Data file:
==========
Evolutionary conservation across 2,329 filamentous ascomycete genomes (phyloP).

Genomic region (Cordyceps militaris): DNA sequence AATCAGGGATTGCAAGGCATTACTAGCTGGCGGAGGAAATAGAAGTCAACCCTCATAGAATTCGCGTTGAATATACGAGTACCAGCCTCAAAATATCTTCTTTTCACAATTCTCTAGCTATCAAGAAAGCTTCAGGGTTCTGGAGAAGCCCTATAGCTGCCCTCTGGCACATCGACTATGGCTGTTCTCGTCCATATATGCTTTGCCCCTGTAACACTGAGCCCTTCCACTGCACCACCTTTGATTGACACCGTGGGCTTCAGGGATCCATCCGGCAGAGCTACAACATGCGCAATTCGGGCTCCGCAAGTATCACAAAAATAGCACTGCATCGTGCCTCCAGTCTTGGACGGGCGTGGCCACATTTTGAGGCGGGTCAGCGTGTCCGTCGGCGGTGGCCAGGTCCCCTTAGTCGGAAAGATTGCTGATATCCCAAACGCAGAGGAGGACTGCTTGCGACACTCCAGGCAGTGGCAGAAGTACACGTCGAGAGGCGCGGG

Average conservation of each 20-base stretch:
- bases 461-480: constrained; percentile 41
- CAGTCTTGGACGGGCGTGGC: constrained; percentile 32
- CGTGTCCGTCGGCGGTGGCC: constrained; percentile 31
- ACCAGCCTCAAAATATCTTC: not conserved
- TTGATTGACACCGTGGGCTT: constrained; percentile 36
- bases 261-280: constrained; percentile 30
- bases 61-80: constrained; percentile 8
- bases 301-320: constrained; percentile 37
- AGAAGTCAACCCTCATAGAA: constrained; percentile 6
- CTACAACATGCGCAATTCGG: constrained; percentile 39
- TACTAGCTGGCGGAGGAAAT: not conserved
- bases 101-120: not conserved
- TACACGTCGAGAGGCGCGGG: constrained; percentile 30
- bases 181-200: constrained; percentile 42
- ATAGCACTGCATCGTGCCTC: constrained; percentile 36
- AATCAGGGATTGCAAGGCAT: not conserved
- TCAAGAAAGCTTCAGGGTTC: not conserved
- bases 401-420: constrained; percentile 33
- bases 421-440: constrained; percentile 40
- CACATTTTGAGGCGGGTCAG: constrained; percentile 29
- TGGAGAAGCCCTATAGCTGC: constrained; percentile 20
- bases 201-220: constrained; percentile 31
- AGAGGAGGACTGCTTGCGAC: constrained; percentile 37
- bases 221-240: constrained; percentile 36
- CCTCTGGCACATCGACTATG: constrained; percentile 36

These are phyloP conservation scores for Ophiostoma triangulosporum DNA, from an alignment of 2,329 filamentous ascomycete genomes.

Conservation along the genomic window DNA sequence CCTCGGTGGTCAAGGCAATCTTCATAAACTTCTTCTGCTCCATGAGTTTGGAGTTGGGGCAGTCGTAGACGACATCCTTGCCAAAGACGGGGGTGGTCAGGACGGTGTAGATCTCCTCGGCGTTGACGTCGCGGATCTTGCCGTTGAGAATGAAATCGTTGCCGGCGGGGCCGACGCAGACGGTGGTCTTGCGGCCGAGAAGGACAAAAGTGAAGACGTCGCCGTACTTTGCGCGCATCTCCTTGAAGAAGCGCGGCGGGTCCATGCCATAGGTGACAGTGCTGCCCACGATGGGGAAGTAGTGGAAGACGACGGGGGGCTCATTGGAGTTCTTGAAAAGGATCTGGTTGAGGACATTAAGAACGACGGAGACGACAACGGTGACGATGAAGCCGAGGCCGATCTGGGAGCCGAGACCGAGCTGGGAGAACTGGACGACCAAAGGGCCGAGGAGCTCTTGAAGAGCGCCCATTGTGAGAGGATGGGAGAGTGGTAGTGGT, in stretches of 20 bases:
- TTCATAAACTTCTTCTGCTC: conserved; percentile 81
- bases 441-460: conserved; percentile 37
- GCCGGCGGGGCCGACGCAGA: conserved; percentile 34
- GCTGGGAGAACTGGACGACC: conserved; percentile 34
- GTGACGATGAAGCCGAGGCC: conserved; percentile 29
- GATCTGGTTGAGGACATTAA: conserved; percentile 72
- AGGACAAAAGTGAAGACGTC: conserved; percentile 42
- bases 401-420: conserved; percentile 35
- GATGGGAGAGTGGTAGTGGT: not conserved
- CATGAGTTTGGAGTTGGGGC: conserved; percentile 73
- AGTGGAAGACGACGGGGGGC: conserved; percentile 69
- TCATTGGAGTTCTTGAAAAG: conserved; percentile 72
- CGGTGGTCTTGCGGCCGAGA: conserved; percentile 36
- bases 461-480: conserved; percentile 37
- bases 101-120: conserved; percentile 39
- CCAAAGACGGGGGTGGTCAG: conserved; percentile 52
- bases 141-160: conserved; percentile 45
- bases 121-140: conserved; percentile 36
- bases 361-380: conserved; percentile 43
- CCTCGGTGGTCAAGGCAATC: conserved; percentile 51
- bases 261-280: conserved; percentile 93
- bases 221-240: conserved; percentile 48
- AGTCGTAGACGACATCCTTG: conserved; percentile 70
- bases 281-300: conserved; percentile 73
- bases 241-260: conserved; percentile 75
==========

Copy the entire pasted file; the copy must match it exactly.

Evolutionary conservation across 2,329 filamentous ascomycete genomes (phyloP).

Genomic region (Cordyceps militaris): DNA sequence AATCAGGGATTGCAAGGCATTACTAGCTGGCGGAGGAAATAGAAGTCAACCCTCATAGAATTCGCGTTGAATATACGAGTACCAGCCTCAAAATATCTTCTTTTCACAATTCTCTAGCTATCAAGAAAGCTTCAGGGTTCTGGAGAAGCCCTATAGCTGCCCTCTGGCACATCGACTATGGCTGTTCTCGTCCATATATGCTTTGCCCCTGTAACACTGAGCCCTTCCACTGCACCACCTTTGATTGACACCGTGGGCTTCAGGGATCCATCCGGCAGAGCTACAACATGCGCAATTCGGGCTCCGCAAGTATCACAAAAATAGCACTGCATCGTGCCTCCAGTCTTGGACGGGCGTGGCCACATTTTGAGGCGGGTCAGCGTGTCCGTCGGCGGTGGCCAGGTCCCCTTAGTCGGAAAGATTGCTGATATCCCAAACGCAGAGGAGGACTGCTTGCGACACTCCAGGCAGTGGCAGAAGTACACGTCGAGAGGCGCGGG

Average conservation of each 20-base stretch:
- bases 461-480: constrained; percentile 41
- CAGTCTTGGACGGGCGTGGC: constrained; percentile 32
- CGTGTCCGTCGGCGGTGGCC: constrained; percentile 31
- ACCAGCCTCAAAATATCTTC: not conserved
- TTGATTGACACCGTGGGCTT: constrained; percentile 36
- bases 261-280: constrained; percentile 30
- bases 61-80: constrained; percentile 8
- bases 301-320: constrained; percentile 37
- AGAAGTCAACCCTCATAGAA: constrained; percentile 6
- CTACAACATGCGCAATTCGG: constrained; percentile 39
- TACTAGCTGGCGGAGGAAAT: not conserved
- bases 101-120: not conserved
- TACACGTCGAGAGGCGCGGG: constrained; percentile 30
- bases 181-200: constrained; percentile 42
- ATAGCACTGCATCGTGCCTC: constrained; percentile 36
- AATCAGGGATTGCAAGGCAT: not conserved
- TCAAGAAAGCTTCAGGGTTC: not conserved
- bases 401-420: constrained; percentile 33
- bases 421-440: constrained; percentile 40
- CACATTTTGAGGCGGGTCAG: constrained; percentile 29
- TGGAGAAGCCCTATAGCTGC: constrained; percentile 20
- bases 201-220: constrained; percentile 31
- AGAGGAGGACTGCTTGCGAC: constrained; percentile 37
- bases 221-240: constrained; percentile 36
- CCTCTGGCACATCGACTATG: constrained; percentile 36

These are phyloP conservation scores for Ophiostoma triangulosporum DNA, from an alignment of 2,329 filamentous ascomycete genomes.

Conservation along the genomic window DNA sequence CCTCGGTGGTCAAGGCAATCTTCATAAACTTCTTCTGCTCCATGAGTTTGGAGTTGGGGCAGTCGTAGACGACATCCTTGCCAAAGACGGGGGTGGTCAGGACGGTGTAGATCTCCTCGGCGTTGACGTCGCGGATCTTGCCGTTGAGAATGAAATCGTTGCCGGCGGGGCCGACGCAGACGGTGGTCTTGCGGCCGAGAAGGACAAAAGTGAAGACGTCGCCGTACTTTGCGCGCATCTCCTTGAAGAAGCGCGGCGGGTCCATGCCATAGGTGACAGTGCTGCCCACGATGGGGAAGTAGTGGAAGACGACGGGGGGCTCATTGGAGTTCTTGAAAAGGATCTGGTTGAGGACATTAAGAACGACGGAGACGACAACGGTGACGATGAAGCCGAGGCCGATCTGGGAGCCGAGACCGAGCTGGGAGAACTGGACGACCAAAGGGCCGAGGAGCTCTTGAAGAGCGCCCATTGTGAGAGGATGGGAGAGTGGTAGTGGT, in stretches of 20 bases:
- TTCATAAACTTCTTCTGCTC: conserved; percentile 81
- bases 441-460: conserved; percentile 37
- GCCGGCGGGGCCGACGCAGA: conserved; percentile 34
- GCTGGGAGAACTGGACGACC: conserved; percentile 34
- GTGACGATGAAGCCGAGGCC: conserved; percentile 29
- GATCTGGTTGAGGACATTAA: conserved; percentile 72
- AGGACAAAAGTGAAGACGTC: conserved; percentile 42
- bases 401-420: conserved; percentile 35
- GATGGGAGAGTGGTAGTGGT: not conserved
- CATGAGTTTGGAGTTGGGGC: conserved; percentile 73
- AGTGGAAGACGACGGGGGGC: conserved; percentile 69
- TCATTGGAGTTCTTGAAAAG: conserved; percentile 72
- CGGTGGTCTTGCGGCCGAGA: conserved; percentile 36
- bases 461-480: conserved; percentile 37
- bases 101-120: conserved; percentile 39
- CCAAAGACGGGGGTGGTCAG: conserved; percentile 52
- bases 141-160: conserved; percentile 45
- bases 121-140: conserved; percentile 36
- bases 361-380: conserved; percentile 43
- CCTCGGTGGTCAAGGCAATC: conserved; percentile 51
- bases 261-280: conserved; percentile 93
- bases 221-240: conserved; percentile 48
- AGTCGTAGACGACATCCTTG: conserved; percentile 70
- bases 281-300: conserved; percentile 73
- bases 241-260: conserved; percentile 75